11 October 2020

Steve 'n' Bonnie - Eyes of Tomorrow/ Stay Away From My Dreams


Bright and dramatic entry to the 1972 Radio tele Luxembourg Grand Prix

Label: Youngblood
Year of Release: 1972

When we talk about song contests, naturally Eurovision is the first and probably only one that springs to mind these days. Way back when, though, other European and global contests did receive a certain amount of media attention, and the short-lived Radio Tele Luxembourg Grand Prix international song contest was a prime opportunity for songwriters and groups alike bursting to get attention on the global stage.

The husband and wife team of Steve (Hamilton) 'n' Bonnie (Lowe) (no relation whatsoever to Shakin' Stevens and Bonnie Tyler, obviously, though confusingly enough they did also release a single together in the eighties) were one of three UK entries to the contest, and the music mogul Miki Dallon could be heard bragging to Billboard magazine that he expected the Hamilton-penned entry to be judged on its "production value and not on its commercial value". 

Despite this somewhat backhanded compliment, it does have to be said that "Eyes of Tomorrow" packs a lot into its three-and-a-half minutes. The slow orchestral build at the start is a red herring - the track quickly picks up and begins to seep with action-packed cinematic drama. Bonnie's voice leaps impressively up and down the scale, Steve takes his vocals with gusto, and the punchy arrangement pulses around them. A close equivalent would be Robbi Curtice's "Soul of a Man" as featured on this blog some time ago, but Steve and Bonnie's cabaret background stops their track from being quite so hip and knowing. It's still immediately attention grabbing and powerful, though.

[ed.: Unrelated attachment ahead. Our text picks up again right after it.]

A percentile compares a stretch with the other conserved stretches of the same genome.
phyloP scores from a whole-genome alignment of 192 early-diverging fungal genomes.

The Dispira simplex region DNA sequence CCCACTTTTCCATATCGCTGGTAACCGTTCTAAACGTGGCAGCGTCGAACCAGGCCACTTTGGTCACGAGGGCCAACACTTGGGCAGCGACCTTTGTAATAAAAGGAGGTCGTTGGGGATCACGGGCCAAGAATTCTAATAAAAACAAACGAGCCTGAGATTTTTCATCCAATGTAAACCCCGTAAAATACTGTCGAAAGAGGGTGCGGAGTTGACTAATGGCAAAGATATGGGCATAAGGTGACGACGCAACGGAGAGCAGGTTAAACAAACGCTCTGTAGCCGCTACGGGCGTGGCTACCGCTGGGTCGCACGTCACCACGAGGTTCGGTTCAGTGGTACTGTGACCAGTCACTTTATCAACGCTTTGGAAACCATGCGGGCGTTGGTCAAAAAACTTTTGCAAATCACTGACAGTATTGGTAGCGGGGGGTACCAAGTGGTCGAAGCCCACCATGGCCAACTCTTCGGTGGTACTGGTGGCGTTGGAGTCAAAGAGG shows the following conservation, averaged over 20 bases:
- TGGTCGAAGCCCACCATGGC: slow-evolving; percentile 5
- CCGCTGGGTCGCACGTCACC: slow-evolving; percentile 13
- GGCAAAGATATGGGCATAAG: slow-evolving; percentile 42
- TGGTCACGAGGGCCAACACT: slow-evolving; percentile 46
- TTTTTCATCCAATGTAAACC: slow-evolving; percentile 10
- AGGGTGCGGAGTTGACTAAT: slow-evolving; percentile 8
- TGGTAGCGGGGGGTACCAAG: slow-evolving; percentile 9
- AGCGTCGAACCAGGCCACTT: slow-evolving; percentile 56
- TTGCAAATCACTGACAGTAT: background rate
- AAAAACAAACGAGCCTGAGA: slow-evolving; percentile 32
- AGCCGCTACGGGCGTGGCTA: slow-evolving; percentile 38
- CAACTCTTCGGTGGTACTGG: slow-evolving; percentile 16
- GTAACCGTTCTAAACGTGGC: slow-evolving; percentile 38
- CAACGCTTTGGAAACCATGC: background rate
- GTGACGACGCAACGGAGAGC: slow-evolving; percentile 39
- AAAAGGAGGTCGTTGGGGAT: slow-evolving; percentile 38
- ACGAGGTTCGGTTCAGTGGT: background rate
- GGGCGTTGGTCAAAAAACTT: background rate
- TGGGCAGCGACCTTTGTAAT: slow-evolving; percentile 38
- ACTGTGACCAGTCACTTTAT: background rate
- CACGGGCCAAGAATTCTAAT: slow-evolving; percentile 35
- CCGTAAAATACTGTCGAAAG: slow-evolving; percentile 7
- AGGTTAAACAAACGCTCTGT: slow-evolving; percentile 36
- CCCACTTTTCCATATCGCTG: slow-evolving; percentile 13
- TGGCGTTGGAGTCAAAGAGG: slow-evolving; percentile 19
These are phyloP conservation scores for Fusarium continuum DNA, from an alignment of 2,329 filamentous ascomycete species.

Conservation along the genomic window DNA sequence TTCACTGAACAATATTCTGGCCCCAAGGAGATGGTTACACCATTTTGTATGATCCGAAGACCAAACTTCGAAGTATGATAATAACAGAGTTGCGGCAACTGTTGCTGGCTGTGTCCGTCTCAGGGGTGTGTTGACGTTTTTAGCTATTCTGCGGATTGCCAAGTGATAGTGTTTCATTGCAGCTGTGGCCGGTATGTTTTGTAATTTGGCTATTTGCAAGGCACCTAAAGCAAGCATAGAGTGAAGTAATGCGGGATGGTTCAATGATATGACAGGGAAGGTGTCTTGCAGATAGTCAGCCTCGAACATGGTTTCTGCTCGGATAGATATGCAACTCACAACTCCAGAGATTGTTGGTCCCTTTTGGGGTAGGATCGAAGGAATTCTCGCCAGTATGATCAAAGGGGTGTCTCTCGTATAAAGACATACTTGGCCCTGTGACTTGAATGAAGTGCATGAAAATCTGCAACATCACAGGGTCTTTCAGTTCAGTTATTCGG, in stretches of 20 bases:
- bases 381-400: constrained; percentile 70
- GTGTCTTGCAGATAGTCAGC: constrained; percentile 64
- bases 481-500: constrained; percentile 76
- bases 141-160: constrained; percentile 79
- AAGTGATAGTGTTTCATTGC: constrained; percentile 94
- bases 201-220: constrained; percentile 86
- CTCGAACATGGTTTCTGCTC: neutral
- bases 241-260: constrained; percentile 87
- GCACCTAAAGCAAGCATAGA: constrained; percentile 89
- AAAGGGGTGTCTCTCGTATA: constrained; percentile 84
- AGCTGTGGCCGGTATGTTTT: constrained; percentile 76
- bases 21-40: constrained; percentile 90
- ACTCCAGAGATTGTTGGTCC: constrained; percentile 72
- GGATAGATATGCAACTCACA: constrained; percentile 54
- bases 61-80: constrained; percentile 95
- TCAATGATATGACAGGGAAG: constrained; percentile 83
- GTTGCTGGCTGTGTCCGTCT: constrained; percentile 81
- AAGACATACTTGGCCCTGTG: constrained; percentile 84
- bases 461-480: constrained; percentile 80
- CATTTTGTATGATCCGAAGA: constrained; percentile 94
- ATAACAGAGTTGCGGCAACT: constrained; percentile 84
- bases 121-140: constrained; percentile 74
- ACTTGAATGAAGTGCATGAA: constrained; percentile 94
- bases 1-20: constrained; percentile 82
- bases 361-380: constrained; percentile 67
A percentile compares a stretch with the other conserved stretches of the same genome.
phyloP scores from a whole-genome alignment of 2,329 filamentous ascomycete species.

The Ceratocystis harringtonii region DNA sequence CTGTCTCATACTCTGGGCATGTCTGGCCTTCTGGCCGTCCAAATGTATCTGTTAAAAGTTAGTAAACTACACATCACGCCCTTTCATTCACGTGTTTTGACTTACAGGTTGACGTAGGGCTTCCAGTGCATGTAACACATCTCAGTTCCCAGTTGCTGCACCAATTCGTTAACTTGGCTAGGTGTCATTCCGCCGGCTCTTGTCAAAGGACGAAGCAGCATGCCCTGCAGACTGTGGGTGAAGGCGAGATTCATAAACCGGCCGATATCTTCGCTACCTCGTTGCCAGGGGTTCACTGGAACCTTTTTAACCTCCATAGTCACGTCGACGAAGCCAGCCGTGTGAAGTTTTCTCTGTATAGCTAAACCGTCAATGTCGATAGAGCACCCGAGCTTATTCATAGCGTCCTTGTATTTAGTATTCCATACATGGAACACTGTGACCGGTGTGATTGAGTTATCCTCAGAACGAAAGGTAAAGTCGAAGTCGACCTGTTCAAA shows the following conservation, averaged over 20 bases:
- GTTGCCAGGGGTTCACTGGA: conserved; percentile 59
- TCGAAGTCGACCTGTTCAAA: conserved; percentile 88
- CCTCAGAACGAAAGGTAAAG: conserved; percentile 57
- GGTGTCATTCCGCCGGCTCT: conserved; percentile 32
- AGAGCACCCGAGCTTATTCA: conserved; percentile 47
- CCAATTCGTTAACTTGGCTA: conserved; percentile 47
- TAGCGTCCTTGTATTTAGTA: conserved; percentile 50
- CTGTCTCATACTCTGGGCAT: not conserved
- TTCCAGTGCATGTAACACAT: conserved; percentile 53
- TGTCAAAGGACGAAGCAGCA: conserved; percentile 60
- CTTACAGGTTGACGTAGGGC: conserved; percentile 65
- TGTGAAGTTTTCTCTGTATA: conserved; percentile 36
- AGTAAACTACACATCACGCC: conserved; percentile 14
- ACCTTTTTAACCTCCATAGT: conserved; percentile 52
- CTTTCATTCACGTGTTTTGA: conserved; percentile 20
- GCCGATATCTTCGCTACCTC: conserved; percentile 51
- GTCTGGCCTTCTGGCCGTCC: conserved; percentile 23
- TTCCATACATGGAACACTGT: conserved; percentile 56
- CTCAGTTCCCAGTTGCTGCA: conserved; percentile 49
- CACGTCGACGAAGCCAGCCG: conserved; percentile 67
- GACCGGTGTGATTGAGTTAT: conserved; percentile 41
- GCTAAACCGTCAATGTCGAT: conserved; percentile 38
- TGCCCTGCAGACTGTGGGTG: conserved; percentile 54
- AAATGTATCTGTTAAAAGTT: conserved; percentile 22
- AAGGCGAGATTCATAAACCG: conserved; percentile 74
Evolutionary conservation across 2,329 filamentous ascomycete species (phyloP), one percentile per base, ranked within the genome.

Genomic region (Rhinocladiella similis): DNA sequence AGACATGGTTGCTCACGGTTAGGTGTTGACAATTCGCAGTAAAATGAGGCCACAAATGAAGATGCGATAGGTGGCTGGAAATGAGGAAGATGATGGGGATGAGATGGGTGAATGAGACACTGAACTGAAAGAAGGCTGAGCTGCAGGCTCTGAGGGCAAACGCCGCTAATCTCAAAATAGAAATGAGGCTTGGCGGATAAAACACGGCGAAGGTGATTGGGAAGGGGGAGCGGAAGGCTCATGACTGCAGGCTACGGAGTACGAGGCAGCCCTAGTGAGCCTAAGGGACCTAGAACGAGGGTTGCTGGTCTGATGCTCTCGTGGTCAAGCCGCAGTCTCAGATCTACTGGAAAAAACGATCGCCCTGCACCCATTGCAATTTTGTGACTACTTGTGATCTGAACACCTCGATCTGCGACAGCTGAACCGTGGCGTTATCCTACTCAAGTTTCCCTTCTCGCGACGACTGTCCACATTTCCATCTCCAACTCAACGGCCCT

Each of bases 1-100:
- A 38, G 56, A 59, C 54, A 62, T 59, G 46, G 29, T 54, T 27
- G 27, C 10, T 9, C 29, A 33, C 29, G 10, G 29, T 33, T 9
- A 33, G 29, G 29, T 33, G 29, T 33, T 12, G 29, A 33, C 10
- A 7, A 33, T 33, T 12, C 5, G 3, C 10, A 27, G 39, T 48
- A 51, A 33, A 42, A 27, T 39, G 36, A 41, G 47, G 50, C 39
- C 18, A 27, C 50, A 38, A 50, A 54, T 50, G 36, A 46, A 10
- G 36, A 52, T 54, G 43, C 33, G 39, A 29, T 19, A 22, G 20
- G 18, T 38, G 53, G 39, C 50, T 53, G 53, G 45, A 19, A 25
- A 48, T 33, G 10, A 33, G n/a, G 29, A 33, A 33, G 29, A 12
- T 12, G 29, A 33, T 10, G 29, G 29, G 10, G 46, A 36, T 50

In contest terms, it failed to get into the magic top three and the UK only held down the top two places, with "Manana" by Bay City Rollers emerging victorious (so much for entries not being judged on their commercial value) and "Days To Remember" by Yellowstone and Voice in second place. 

While Miki Dallon appeared smitten with Steve 'n' Bonnie in trade press interviews and talked about their star quality and how he was searching for a great American deal for them, they never really did break through in a big way. Four flop singles and a flop LP on Youngblood saw him eventually give up, and they released a single apiece on Sovereign and Cube before diving back into the cabaret world from whence they came. 

A Christmas single by the pair, "Once In Royal David City" emerged in 1983, seven years after their last commercial release, though judging by the fact that the label it was on (Jeeves) appears not to have issued anything else, I'm tempted to conclude that was a vanity pressing. 

While information on the duo is scarce, it seems likely that they were a highly respectable cabaret act who kept the flame burning for a long time after their brief flirtation with fame. 

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1 comment:

Arthur Nibble said...

That single on Jeeves has all the hallmarks of a vanity pressing - a catalogue number featuring Steve and Bonnie's initials, and an SRT custom pressing catalogue number to boot.